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Holding Uncertainty At The Confluence Of Universality And Particularism

“As human beings, we struggle with uncertainty. As Jews, we live it. Torah and Talmud teach us how to sit with uncertainty and how to hold multiple truths. Our wisdom tradition is expansive, not narrow. ”

In today’s world of complex and seemingly unproductive conversations, debates, negotiations, and diplomacy at a governmental level, one might desire a return to a simpler time, the “good old days,” a time of ease and productive interaction between groups of people. When we look to the past, we might see and yearn for a level of civility or shared values that allowed a clarity of shared communal purpose. And, these simpler times we recall may or may not have been simpler for others … 

In today’s world, we can easily become overwhelmed and exhausted by the assault of a seemingly endless cacophony of opinions and beliefs fueled by a firehose of information spewing some version of truth or even complete fallaciousness dressed up as fact. I do my best to find “unbiased information,” as I hear many promise; and I am aware that nearly all information comes with bias, even my beloved public radio broadcasts.

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As American Jews, we are particularly vulnerable to this fatigue. In addition to our experience of the world’s challenges as Americans and our experience of the issues that must be addressed within our own country, states, cities, towns, neighborhoods, and families, we must constantly look over our shoulders at the perceptions of the world about us as Jews. And before we can take a deep breath, our identity as Jews is immediately conflated with opinions about the State of Israel. Regardless of our level of knowledge about politics and history, we are called to speak intelligently about Israel, a country we may not even have visited, let alone experienced up close, with even more clarity and facing more ferocious questioning, than we would ever be asked to speak about our own country. Each time deadly conflict occurs in Israel, Gaza, or the West Bank, we are called to  account, to justify ourselves, to have clarity on matters that are far from clear.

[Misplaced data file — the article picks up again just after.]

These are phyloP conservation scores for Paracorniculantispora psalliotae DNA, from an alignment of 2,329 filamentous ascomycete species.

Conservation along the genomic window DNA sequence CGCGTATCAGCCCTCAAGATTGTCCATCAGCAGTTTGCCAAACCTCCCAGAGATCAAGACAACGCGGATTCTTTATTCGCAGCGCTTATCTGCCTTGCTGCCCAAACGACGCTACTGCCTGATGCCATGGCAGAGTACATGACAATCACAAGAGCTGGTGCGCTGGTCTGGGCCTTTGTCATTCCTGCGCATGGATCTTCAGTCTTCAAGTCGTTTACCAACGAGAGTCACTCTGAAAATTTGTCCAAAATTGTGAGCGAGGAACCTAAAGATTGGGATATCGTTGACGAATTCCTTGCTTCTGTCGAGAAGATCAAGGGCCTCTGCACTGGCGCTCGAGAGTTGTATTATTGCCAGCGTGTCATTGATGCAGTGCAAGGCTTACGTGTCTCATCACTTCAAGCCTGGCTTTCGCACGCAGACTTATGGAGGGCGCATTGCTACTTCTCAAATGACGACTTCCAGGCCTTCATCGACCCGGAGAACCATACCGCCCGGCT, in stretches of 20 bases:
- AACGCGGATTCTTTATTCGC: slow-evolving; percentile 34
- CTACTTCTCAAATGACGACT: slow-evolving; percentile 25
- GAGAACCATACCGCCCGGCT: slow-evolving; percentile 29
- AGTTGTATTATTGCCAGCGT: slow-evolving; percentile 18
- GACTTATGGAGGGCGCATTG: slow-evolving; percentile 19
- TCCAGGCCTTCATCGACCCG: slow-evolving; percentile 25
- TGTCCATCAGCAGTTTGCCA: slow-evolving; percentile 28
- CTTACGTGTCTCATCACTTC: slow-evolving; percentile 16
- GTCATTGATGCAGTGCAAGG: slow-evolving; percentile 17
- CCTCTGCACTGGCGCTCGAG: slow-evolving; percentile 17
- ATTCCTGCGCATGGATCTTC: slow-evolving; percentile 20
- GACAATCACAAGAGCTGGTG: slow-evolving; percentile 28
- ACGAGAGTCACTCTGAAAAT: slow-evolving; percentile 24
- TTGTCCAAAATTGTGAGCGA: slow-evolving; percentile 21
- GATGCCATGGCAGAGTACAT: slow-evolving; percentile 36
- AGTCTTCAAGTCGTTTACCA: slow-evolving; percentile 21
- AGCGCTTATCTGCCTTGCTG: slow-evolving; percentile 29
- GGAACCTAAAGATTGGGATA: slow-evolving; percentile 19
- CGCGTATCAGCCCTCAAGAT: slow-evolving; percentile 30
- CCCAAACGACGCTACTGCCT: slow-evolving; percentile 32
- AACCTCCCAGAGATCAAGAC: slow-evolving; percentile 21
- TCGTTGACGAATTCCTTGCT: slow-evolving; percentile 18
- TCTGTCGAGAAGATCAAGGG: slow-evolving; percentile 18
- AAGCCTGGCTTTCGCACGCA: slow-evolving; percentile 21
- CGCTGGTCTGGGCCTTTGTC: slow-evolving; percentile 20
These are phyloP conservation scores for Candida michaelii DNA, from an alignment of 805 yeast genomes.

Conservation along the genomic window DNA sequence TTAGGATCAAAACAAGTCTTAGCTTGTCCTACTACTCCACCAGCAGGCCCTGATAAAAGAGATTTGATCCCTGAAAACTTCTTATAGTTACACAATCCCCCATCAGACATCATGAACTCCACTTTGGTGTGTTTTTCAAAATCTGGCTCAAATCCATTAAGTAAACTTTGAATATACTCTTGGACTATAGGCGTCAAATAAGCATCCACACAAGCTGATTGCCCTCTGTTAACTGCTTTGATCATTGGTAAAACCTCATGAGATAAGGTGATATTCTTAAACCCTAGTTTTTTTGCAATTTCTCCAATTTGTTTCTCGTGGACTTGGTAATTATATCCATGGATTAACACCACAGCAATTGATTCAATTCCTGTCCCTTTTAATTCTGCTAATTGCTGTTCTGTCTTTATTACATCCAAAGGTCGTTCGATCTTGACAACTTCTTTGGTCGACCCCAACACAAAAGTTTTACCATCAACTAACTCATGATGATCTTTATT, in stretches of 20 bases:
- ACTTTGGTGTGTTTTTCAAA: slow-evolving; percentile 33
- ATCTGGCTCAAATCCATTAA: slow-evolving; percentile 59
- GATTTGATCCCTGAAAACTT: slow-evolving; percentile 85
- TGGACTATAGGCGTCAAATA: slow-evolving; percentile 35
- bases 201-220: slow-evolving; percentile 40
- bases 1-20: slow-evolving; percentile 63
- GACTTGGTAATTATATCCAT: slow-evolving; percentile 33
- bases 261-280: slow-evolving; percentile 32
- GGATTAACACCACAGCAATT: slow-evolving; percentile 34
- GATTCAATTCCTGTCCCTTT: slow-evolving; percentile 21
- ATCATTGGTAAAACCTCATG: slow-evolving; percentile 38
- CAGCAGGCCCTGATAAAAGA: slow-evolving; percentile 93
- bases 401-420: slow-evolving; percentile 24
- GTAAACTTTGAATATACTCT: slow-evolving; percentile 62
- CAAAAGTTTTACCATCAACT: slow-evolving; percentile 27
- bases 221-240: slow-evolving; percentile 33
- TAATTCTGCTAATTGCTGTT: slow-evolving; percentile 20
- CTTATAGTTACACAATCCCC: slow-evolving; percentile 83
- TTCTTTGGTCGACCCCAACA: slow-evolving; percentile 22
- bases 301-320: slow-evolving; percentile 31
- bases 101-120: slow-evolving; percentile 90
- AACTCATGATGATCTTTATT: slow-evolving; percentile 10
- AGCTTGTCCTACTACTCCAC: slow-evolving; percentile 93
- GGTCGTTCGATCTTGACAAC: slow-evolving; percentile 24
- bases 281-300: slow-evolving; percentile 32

This is exhausting. Since we were in Kindergarten, we’ve had our quick answer in store for why we celebrate Chanukah instead of Christmas. We are used to explaining why we need time off from school or work to observe particular holy days that may or may not be correctly placed on the secular calendar. We have become practiced at explaining why we don’t see Jesus as Messiah. Yet we are ill equipped to speak about Israel. And this is no surprise at all. Hundreds and hundreds of skilled negotiators and powerful leaders have been unable to resolve the conflict in the Middle East for more than 70 years. In addition, we carry in our bones and sinews the heavy and very real trauma of the Shoah/Holocaust as well as centuries of exclusion and millennia of pogroms, force migration, and blame for all sorts of hideous acts we didn’t commit. And many of us also carry the lived taunts on the playground, the questions about our horns, the quotas and discriminatory practices.

So given this challenge, what can we do?

First, we must breath and ground ourselves in that which brings us strength and comfort. Within our breath is Ruach haKodesh, Holy Breath-Spirit and Source of Strength (Gevurah) and Kindness (Chesed). This Breath of Life is expansive and vast, flowing through all that lives. It has deep roots and capacious, ever-growing branches.